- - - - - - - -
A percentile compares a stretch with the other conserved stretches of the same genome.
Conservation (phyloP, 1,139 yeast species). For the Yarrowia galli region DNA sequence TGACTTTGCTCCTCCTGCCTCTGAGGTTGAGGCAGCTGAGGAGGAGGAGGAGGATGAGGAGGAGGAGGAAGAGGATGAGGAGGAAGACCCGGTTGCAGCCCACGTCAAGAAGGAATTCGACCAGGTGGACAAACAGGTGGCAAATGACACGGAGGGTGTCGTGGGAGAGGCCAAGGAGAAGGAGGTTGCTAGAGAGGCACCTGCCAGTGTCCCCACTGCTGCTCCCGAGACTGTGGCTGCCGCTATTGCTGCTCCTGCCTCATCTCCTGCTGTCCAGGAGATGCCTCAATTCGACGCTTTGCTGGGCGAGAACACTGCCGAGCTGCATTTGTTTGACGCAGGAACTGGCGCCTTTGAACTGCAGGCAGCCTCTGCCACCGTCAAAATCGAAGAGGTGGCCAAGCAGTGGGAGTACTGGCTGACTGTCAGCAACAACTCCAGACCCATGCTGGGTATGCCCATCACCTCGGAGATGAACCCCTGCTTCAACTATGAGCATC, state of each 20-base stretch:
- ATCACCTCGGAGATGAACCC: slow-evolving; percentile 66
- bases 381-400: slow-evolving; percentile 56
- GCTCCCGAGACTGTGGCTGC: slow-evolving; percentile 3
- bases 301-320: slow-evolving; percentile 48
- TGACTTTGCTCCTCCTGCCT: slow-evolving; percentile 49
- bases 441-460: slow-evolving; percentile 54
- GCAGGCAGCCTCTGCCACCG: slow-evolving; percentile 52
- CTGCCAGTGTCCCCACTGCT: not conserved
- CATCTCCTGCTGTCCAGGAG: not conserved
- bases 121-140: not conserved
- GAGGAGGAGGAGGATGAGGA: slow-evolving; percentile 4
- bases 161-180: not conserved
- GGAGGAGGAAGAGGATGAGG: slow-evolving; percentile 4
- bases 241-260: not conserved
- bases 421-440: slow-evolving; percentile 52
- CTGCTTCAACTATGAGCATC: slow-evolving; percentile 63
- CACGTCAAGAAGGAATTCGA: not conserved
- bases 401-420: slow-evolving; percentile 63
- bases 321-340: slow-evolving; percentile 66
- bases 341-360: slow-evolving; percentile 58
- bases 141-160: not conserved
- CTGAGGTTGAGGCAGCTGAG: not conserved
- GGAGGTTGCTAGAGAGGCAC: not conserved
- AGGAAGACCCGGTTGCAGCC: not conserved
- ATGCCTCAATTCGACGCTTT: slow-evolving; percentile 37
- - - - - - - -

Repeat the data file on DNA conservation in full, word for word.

A percentile compares a stretch with the other conserved stretches of the same genome.
Conservation (phyloP, 1,139 yeast species). For the Yarrowia galli region DNA sequence TGACTTTGCTCCTCCTGCCTCTGAGGTTGAGGCAGCTGAGGAGGAGGAGGAGGATGAGGAGGAGGAGGAAGAGGATGAGGAGGAAGACCCGGTTGCAGCCCACGTCAAGAAGGAATTCGACCAGGTGGACAAACAGGTGGCAAATGACACGGAGGGTGTCGTGGGAGAGGCCAAGGAGAAGGAGGTTGCTAGAGAGGCACCTGCCAGTGTCCCCACTGCTGCTCCCGAGACTGTGGCTGCCGCTATTGCTGCTCCTGCCTCATCTCCTGCTGTCCAGGAGATGCCTCAATTCGACGCTTTGCTGGGCGAGAACACTGCCGAGCTGCATTTGTTTGACGCAGGAACTGGCGCCTTTGAACTGCAGGCAGCCTCTGCCACCGTCAAAATCGAAGAGGTGGCCAAGCAGTGGGAGTACTGGCTGACTGTCAGCAACAACTCCAGACCCATGCTGGGTATGCCCATCACCTCGGAGATGAACCCCTGCTTCAACTATGAGCATC, state of each 20-base stretch:
- ATCACCTCGGAGATGAACCC: slow-evolving; percentile 66
- bases 381-400: slow-evolving; percentile 56
- GCTCCCGAGACTGTGGCTGC: slow-evolving; percentile 3
- bases 301-320: slow-evolving; percentile 48
- TGACTTTGCTCCTCCTGCCT: slow-evolving; percentile 49
- bases 441-460: slow-evolving; percentile 54
- GCAGGCAGCCTCTGCCACCG: slow-evolving; percentile 52
- CTGCCAGTGTCCCCACTGCT: not conserved
- CATCTCCTGCTGTCCAGGAG: not conserved
- bases 121-140: not conserved
- GAGGAGGAGGAGGATGAGGA: slow-evolving; percentile 4
- bases 161-180: not conserved
- GGAGGAGGAAGAGGATGAGG: slow-evolving; percentile 4
- bases 241-260: not conserved
- bases 421-440: slow-evolving; percentile 52
- CTGCTTCAACTATGAGCATC: slow-evolving; percentile 63
- CACGTCAAGAAGGAATTCGA: not conserved
- bases 401-420: slow-evolving; percentile 63
- bases 321-340: slow-evolving; percentile 66
- bases 341-360: slow-evolving; percentile 58
- bases 141-160: not conserved
- CTGAGGTTGAGGCAGCTGAG: not conserved
- GGAGGTTGCTAGAGAGGCAC: not conserved
- AGGAAGACCCGGTTGCAGCC: not conserved
- ATGCCTCAATTCGACGCTTT: slow-evolving; percentile 37